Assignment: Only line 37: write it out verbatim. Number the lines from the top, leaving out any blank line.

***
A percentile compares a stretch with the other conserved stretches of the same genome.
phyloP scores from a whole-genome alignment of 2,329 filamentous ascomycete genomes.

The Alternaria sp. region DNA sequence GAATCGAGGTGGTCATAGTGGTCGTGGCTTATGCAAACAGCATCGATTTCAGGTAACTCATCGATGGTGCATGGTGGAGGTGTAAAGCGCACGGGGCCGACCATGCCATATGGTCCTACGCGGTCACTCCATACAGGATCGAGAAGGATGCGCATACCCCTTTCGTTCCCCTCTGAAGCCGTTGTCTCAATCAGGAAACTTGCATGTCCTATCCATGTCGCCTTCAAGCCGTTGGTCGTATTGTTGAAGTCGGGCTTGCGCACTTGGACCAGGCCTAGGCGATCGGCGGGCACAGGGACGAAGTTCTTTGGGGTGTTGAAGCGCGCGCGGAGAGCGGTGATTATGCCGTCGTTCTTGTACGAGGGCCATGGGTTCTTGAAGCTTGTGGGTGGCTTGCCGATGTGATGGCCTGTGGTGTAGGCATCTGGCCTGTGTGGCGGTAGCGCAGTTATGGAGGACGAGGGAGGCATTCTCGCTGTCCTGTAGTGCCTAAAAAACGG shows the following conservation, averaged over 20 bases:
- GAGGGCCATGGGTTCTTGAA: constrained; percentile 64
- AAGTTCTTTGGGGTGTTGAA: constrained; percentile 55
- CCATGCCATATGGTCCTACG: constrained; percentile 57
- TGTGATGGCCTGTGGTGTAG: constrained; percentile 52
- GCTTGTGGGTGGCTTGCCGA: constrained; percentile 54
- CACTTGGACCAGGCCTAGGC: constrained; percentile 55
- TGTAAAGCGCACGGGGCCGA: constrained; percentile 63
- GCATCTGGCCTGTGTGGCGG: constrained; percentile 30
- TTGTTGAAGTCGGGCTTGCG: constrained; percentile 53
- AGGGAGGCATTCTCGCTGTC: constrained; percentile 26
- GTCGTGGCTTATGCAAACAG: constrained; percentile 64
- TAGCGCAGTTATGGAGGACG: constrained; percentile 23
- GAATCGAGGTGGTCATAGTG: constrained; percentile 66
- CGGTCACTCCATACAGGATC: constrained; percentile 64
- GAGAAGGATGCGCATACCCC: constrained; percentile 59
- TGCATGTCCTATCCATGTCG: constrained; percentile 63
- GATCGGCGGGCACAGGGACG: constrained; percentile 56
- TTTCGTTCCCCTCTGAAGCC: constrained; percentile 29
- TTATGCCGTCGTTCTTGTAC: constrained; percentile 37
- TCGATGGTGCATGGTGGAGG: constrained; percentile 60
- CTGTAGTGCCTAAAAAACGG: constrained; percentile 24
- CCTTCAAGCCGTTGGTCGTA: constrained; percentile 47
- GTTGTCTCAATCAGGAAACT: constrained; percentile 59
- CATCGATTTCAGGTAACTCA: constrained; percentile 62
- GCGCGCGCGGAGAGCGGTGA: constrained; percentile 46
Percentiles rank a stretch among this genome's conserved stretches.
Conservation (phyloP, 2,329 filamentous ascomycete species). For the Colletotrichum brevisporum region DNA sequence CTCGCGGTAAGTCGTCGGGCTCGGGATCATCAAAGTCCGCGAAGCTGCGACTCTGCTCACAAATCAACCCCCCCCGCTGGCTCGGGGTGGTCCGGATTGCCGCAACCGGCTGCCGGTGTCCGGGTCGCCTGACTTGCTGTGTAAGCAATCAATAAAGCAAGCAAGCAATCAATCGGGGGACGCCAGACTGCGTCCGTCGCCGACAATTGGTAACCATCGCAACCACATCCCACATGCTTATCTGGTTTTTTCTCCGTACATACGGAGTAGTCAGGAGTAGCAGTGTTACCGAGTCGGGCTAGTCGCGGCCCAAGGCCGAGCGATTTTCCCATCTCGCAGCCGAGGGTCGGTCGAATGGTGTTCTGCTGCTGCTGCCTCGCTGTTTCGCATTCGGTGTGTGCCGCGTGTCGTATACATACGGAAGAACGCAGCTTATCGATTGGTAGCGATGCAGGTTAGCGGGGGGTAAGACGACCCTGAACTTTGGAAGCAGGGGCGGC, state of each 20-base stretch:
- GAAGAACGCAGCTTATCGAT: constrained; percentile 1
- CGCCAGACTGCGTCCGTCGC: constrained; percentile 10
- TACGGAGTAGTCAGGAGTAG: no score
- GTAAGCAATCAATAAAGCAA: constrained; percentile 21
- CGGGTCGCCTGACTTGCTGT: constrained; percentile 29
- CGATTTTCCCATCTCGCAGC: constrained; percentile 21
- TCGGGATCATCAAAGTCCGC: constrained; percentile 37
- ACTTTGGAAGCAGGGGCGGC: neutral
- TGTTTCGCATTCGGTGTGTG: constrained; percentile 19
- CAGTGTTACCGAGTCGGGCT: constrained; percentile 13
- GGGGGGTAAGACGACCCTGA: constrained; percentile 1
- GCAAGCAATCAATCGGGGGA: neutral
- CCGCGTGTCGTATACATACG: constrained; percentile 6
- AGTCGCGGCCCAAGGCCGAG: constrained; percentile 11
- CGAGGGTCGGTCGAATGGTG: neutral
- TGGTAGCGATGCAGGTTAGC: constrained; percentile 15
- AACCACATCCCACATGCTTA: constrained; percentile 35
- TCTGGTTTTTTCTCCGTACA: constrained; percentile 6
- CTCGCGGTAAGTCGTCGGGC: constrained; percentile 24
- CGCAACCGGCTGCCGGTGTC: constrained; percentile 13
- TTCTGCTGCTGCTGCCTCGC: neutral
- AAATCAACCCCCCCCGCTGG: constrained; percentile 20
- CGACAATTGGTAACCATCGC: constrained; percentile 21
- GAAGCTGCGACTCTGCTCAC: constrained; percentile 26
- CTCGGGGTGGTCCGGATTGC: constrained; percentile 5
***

- TCGGGATCATCAAAGTCCGC: constrained; percentile 37